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Hi Fellas
Years ago I bought a new set of front coil springs for my 57. I was thinking about installing them. I was reading some of the post here about how would be the best way to do it and I ran across a post where a guy says that coil springs don't ware out. I'm confussed. I would think after 50 years of carring the weight of the engine that they would get weak and start to loose there strength and sag. Guys tell me what you think I should do. Since I have the new ones should I put them on or just forget it. Will the new ones improve the ride? I know it will be a lot of work. My question is will it be worth it.

Thanks Guys

Mike
 

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Simply supporting weight will not wear out a spring. A spring can wear out by repeated cycling which can change the temper of the metal, or by stretching it beyond its yield limits (highly unlikely in an automobile spring), or by corrosion and rusting on the surface of the spring which causes micro cracks to develop. Also, poor metalurgy or improper heat treating during manufacture could lead to a spring that doesn't meet design levels, but that would be apparent within a few years, not 50+ years down the road.

If your car sits level (side to side) then you probably don't need to repace the springs. If your car height has changed, it's actually more likely that the suspension bushings have worn than that the springs have weakened.

If you want to install your new springs, go ahead. It won't hurt. Any change you see in ride height is more likely because the springs are a different length. Compare the free height of the new spring against the old ones. They're probably different.

http://www.ehow.com/way_5761826_would-rear-coil-springs-break_.html
 

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I changed out mine because the old ones looked nasty. They were pitted. When the old ones came out they still stood straight when stood on the floor. Some people say that there's were bent when they came out. Found the new ones on craigs for 50 in the box. A deal. The old ones did sag a small bit. I would change them, heck you already have them anyway.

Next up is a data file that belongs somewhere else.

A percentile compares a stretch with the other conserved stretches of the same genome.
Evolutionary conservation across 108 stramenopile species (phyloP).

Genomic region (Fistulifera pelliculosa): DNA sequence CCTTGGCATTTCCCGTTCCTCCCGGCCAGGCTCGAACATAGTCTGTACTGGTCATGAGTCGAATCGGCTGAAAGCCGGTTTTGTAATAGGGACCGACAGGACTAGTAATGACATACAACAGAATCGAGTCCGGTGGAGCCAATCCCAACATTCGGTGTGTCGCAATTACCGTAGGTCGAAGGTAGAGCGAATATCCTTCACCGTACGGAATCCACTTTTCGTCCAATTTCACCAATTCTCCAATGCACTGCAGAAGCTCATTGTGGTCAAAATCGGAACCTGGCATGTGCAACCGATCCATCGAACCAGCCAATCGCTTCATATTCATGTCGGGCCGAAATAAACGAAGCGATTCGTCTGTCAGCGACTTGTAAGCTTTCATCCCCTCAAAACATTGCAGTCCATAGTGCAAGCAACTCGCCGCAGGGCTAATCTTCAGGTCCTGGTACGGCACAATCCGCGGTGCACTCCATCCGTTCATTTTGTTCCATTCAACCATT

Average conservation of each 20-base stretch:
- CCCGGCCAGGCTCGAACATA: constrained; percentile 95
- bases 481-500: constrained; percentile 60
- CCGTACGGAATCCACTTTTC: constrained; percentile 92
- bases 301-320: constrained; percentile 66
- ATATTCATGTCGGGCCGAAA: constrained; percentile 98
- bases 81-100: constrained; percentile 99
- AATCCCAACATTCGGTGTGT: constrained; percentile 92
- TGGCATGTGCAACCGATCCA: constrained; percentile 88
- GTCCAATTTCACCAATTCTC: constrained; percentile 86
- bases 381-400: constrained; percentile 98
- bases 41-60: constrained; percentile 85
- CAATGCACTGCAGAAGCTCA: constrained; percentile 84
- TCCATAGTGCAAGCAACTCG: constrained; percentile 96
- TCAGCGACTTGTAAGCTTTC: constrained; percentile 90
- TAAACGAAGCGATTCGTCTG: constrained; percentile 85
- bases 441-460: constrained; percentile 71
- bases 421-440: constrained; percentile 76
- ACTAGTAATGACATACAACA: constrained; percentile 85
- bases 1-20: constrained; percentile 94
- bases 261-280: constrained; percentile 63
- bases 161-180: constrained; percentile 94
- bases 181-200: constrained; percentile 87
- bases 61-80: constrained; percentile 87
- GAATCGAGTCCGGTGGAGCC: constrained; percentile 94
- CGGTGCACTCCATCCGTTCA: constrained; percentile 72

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Its a relatively easy job.IF YOU DO IT RIGHT.Doing it right means doing the job as safely as recommended.
When I did mine I chained the spring so it couldn't pop out and take off a leg. Hopefully someone here will chime in with all of the Necessary safety precautions.
 

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DIY Spring Compressor

Front coil spring removal and replacement procedures start here in the Shop Manual:http://chevy.oldcarmanualproject.com/shop/1955/55csm0307.html

I have always done my own from way back when.....I hate borrowing tools.......So, I made my own spring compressor which is almost the same as the one shown in the '57 Shop Manual.....Here's what you'll need:

2' of 1/2" all thread, high strength all thread is good if you can get it but it's not required
One 1/2" coupler nut (nut used to connect allthread to other things)
3 regular 1/2" coarse thread nuts
An eyebolt with 1/2" coarse thread
The crossbar and lower retaining bolts from an old front shock (you didn't throw them away did you?)
2 high quality (thick) 1/2" flat washers

All these willl cost you under $15 at the hardware store.
Join the all thread and the eye bolt with the coupler nut and use 2 of the regular nuts as jam nuts.

 

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Hi Fellas
... Guys tell me what you think I should do. Since I have the new ones should I put them on or just forget it. Will the new ones improve the ride? I know it will be a lot of work. My question is will it be worth it.

Thanks Guys

Mike
Stock springs on mine and they are fine. Leaf springs are another story :)

If you want to improve the ride, look into a front sway bar! Made a huge difference on mine.

 

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I may be the one that said that springs don't wear out. I haven't changed my mind.